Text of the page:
KAAN Conference

Thanks to all who attended this year’s KAAN Conference in Cambridge, MA this year. It was great getting to know many of you, and thanks to those who attended my workshop with BKA.

There’s been a lot of progress, yet still much to be done. There were some great workshops, and I suppose I’m the most interested in the teen dialogue with adult adoptees. Although I’m afraid the dialogue may have become a conversation for the adult adoptees, I think that the younger generation showed that these sort of gatherings are helpful and healthy.

There is so much to say about the ways in which we as transracial adoptees have been raised. Many of us have grown up in predominantly white neighborhoods blinded by whiteness and with it gain a spectrum of socioeconomic privilege and standards of beauty. This much is clear, and for the adoptees in the room today, although you may have just been warming up as the workshop came to a close (if any of you are reading this) I think you may find yourself nodding your head. I completely identify with this upbringing and while it brought back a deluge of emotions, it angers me to see yet another generation of adoptees are growing up with many of the same feelings I had at the same age. It’s a constant reminder that as much as people like to think racism and racial prejudice are on the way out of society, they continue to exist for adoptees who in many ways are socially isolated from the tools to form healthy identities as Asians, Asian-Americans, Korean-Americans etc. etc. And this is not to say that any adoptee should completely fit neatly into these sort of categories, but many adoptees grow up with no sense that they exist as an extension of the Pan-Asian American Diaspora.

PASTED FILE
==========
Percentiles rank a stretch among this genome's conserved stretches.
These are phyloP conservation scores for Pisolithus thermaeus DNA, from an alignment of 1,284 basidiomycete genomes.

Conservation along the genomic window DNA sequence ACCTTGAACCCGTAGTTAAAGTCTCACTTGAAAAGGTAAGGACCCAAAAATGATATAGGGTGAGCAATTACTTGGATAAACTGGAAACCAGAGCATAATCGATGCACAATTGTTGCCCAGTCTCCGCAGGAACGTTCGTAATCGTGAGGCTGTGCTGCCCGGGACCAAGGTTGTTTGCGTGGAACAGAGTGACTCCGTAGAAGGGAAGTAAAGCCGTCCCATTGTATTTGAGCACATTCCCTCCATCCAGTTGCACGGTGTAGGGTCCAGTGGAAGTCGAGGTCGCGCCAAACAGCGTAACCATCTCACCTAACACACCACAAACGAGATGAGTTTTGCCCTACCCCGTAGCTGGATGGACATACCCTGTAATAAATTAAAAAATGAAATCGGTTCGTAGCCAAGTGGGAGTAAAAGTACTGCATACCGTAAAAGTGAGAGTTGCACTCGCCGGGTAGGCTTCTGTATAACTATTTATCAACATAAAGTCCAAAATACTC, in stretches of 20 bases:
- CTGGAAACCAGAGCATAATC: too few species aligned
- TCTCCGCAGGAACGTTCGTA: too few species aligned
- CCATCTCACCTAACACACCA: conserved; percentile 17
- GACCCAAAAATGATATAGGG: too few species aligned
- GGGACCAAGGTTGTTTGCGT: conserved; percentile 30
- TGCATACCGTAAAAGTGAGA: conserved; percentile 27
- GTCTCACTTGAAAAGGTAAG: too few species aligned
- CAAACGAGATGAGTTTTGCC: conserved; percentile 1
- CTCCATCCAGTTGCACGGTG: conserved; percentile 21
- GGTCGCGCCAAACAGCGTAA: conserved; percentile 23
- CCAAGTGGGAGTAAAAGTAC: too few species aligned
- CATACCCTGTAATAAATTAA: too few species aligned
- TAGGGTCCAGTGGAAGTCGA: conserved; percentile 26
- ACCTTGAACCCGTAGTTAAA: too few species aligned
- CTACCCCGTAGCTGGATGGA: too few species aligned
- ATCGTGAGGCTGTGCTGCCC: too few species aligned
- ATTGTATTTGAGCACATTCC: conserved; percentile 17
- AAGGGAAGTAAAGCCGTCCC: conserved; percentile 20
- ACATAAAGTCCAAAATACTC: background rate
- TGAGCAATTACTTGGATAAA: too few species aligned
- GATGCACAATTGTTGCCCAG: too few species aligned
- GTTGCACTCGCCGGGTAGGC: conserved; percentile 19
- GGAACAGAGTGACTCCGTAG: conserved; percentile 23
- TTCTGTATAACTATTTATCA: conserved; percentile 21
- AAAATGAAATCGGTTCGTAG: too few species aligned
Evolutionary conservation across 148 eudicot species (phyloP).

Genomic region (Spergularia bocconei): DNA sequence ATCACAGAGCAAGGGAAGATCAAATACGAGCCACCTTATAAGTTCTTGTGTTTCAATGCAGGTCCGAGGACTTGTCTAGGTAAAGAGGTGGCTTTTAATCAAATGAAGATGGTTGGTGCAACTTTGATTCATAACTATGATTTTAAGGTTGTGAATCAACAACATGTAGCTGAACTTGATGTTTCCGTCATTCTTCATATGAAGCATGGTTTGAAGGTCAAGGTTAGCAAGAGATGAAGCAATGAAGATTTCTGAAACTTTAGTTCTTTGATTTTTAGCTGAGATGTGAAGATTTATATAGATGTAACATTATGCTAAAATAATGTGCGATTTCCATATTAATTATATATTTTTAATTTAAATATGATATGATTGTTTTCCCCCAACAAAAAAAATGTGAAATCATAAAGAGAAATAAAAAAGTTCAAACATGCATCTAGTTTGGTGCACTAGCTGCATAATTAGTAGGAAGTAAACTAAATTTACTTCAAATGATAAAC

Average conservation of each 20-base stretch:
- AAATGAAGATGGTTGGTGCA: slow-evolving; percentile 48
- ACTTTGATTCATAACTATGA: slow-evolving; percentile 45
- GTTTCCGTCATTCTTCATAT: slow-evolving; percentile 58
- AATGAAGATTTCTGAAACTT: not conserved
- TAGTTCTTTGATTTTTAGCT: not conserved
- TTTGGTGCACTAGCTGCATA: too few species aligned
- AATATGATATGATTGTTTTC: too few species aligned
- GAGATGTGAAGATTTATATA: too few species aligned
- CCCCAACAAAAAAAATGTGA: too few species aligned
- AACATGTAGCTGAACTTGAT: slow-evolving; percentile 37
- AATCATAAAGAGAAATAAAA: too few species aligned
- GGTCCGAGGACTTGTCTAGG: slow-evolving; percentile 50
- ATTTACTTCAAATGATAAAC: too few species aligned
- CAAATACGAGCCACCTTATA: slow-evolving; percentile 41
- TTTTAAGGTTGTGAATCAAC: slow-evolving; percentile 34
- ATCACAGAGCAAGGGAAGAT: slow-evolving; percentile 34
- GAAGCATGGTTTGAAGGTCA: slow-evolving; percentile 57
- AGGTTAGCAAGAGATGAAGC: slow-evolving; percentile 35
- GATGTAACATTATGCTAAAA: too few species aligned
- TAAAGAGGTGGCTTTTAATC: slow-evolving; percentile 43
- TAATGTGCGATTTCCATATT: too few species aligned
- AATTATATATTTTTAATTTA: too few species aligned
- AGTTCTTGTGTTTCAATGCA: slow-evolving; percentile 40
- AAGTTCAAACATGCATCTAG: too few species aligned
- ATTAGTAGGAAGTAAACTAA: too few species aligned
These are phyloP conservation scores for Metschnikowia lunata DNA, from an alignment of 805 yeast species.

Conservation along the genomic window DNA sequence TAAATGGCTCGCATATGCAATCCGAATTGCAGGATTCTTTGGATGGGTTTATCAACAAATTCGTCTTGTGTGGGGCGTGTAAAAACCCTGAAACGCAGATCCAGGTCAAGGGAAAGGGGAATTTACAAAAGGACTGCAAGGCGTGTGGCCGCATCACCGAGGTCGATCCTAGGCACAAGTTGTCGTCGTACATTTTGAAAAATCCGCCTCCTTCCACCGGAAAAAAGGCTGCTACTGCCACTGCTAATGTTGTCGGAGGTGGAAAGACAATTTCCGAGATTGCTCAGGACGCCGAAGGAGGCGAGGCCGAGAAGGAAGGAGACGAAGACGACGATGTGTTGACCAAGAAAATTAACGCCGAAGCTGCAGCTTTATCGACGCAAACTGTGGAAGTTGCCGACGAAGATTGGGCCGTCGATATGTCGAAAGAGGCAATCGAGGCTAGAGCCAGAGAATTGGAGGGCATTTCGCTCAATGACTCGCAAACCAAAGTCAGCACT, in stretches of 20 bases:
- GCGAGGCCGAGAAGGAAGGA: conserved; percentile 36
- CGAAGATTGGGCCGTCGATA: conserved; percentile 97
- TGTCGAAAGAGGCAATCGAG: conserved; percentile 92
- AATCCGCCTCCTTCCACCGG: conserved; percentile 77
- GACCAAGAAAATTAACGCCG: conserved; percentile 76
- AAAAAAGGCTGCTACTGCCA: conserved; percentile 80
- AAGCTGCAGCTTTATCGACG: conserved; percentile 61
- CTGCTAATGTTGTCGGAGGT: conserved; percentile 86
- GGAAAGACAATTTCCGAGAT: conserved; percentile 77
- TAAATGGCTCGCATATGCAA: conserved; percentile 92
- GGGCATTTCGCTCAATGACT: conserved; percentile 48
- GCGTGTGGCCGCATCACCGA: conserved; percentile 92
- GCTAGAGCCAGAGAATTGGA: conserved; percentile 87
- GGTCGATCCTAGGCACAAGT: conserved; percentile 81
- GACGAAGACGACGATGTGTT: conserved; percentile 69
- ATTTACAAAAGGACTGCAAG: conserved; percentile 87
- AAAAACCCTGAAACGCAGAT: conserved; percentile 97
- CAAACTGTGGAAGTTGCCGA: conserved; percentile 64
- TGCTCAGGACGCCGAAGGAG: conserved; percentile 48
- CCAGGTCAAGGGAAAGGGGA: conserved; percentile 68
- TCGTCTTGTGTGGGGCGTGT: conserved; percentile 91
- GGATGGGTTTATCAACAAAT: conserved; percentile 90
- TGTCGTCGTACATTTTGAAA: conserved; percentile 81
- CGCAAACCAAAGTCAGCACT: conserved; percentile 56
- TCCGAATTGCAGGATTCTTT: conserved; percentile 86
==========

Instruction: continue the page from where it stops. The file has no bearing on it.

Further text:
And while many parents claim they have provided these resources and their children are simply not interested, it’s no wonder when any adolescent only wants to fit in. So if a majority of students in a high school are white, it’s no wonder they are not willing to consider themselves anything else but who they see and interact with on a day-to-day basis. I don’t want to alienate a-parents in this, but I simply want to make clear that I think this is a consideration that should be heard. Had I grown up in a highly diverse area perhaps I would have wanted to learn more about Korean culture, or learn the language at an early age. If there is no diversity it’s hard for any person who is an outsider in any regard to voluntarily want to be unique for who they are. So many of us grow up in predominantly white communities isolated from other people of color and so many of us grow up with these very same internalized oppressions that we attempt to fit in by straying away from anything Asian/Asian American. Why should we want to go to Korean culture camp if fitting in means being an American with our mostly white friends? Why should we want to learn the Korean language if there is no one to practice with at school or at home? More importantly we should be asking ourselves ‘Why haven’t we been raised in communities where it’s ok to be unique?’  In deciding how to raise an adoptee I think these sort of sacrifices are more than peripheral, they are in many ways front and center.

And I don’t necessarily feel as though its entirely an a-parents fault. Adoption agencies do not provide enough literature and knowledge for parents going into transracial adoption from the beginning. What is the most striking is for the many adoptees who go to college and are literally hit over the head by being exposed to other Asian Americans and other people of color. It is only then that many of us have been able to understand the very complex and nuanced relationship that adoption and racial identity share. It’s at this adoption and racial nexus that many of us find (what one attendee commented on), that ‘we realize that we never knew we had issues.’

I had a great time meeting other adoptees, and interacting with those a-parents who were well-intentioned and respectful. We have so much dialogue left, and we as adoptees mean DIALOGUE, not “give us your advice.” I realize that since my sister’s article was first posted on my blog that a number of adoptive parents and agency blogs have linked my blog. I think it’s great, and there needs to be this sort of inter-group dialogue. Yet I know that we as adoptees need to continue to exist within safe-spaces where we may talk frankly with one-another.

Thanks to all who attended, and I wish I could go to the Gathering!

G.S.

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